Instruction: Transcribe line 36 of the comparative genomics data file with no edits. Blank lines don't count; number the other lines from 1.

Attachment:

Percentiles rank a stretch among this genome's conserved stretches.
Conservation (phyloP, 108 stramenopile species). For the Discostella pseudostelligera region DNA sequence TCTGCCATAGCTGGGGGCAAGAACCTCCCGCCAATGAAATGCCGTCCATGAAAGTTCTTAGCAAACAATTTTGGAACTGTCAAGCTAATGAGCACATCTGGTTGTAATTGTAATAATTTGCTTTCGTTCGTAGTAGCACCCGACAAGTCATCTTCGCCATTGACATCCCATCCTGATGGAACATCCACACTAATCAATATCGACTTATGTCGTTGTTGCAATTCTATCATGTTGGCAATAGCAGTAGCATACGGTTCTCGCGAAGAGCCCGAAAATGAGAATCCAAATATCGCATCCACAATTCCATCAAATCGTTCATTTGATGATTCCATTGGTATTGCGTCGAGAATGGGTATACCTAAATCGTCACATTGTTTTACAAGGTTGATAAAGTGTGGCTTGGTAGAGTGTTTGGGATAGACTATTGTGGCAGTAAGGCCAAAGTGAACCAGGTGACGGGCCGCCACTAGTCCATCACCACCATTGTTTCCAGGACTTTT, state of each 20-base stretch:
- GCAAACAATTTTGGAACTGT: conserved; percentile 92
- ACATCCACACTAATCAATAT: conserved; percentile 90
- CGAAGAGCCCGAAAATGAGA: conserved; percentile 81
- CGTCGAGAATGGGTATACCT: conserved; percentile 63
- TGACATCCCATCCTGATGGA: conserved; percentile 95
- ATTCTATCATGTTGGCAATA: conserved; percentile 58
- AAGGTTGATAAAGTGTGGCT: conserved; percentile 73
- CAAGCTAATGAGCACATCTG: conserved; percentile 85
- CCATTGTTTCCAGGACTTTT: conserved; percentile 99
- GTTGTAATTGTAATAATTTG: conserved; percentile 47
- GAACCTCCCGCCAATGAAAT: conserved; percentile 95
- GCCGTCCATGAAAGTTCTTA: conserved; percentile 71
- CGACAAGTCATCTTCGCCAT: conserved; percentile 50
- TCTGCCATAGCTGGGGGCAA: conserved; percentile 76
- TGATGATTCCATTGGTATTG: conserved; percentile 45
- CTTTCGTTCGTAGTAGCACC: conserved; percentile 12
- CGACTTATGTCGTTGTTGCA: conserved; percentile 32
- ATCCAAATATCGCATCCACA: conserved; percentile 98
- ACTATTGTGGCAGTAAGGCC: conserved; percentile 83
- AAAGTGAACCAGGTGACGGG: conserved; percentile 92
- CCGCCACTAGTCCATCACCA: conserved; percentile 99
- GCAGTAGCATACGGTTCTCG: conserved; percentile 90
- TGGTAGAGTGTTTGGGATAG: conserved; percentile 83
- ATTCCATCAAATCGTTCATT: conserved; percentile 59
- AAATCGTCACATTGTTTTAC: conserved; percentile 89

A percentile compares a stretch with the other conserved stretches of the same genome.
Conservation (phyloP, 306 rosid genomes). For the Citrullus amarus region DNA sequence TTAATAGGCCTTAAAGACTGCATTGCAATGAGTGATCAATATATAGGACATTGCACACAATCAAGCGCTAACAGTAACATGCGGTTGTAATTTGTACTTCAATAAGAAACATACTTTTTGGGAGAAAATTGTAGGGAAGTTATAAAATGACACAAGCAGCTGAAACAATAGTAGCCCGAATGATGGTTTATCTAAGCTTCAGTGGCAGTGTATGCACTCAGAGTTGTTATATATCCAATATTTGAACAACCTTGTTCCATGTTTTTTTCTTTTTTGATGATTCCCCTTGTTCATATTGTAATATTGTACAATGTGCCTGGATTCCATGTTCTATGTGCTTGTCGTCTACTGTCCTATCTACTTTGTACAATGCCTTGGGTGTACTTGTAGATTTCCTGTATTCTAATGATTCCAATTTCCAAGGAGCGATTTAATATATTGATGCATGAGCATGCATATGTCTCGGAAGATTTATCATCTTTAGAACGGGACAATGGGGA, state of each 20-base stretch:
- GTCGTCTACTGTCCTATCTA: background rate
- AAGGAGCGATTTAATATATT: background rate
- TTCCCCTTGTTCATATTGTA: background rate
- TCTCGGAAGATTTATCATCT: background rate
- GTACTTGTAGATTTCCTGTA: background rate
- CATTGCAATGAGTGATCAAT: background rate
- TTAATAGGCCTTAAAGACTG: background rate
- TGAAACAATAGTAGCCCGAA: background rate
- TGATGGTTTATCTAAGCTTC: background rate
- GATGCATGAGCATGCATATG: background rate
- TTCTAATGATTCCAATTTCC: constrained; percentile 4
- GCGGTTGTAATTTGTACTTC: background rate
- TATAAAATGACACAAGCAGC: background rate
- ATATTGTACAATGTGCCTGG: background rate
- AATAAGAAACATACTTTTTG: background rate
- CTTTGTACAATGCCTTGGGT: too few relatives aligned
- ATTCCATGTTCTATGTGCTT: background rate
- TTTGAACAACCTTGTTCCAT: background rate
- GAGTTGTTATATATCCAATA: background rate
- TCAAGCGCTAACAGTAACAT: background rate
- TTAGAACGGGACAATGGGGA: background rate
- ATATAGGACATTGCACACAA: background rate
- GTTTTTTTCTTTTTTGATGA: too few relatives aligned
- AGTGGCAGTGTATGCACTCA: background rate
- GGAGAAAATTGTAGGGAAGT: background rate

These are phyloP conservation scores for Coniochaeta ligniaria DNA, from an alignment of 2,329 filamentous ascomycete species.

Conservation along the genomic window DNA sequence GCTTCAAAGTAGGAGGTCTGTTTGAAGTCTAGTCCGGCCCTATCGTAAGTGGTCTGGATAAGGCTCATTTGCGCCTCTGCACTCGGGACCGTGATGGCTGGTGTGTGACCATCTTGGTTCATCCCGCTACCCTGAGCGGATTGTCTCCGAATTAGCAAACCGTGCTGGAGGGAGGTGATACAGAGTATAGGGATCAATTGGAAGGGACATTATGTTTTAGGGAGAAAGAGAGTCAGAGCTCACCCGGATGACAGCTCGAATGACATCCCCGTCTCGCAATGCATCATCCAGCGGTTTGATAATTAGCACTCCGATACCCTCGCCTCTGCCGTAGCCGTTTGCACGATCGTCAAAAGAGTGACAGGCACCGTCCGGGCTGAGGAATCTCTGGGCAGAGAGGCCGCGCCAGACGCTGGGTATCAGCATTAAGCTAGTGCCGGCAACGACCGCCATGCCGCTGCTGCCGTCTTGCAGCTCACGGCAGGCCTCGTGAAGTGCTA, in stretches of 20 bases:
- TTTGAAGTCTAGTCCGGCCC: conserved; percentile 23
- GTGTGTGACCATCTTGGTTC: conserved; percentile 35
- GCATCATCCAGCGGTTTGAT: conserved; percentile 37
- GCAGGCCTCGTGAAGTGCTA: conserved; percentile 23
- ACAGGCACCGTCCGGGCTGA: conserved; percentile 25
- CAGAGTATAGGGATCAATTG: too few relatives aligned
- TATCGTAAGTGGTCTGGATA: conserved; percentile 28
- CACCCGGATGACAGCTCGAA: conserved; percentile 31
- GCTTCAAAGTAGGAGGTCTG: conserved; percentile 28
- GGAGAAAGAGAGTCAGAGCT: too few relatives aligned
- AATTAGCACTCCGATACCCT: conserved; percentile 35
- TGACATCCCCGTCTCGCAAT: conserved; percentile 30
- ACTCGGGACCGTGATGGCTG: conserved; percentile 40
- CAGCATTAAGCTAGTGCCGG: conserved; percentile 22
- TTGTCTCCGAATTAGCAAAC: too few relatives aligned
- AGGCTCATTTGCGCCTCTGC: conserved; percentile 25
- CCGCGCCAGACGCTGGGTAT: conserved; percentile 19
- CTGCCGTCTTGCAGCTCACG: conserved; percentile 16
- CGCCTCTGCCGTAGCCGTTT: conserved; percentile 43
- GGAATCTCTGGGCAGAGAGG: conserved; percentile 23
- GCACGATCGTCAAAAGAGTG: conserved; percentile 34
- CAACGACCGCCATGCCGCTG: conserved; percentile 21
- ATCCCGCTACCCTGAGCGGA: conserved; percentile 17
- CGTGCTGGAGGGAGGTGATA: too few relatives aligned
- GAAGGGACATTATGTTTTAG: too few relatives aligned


- TTAATAGGCCTTAAAGACTG: background rate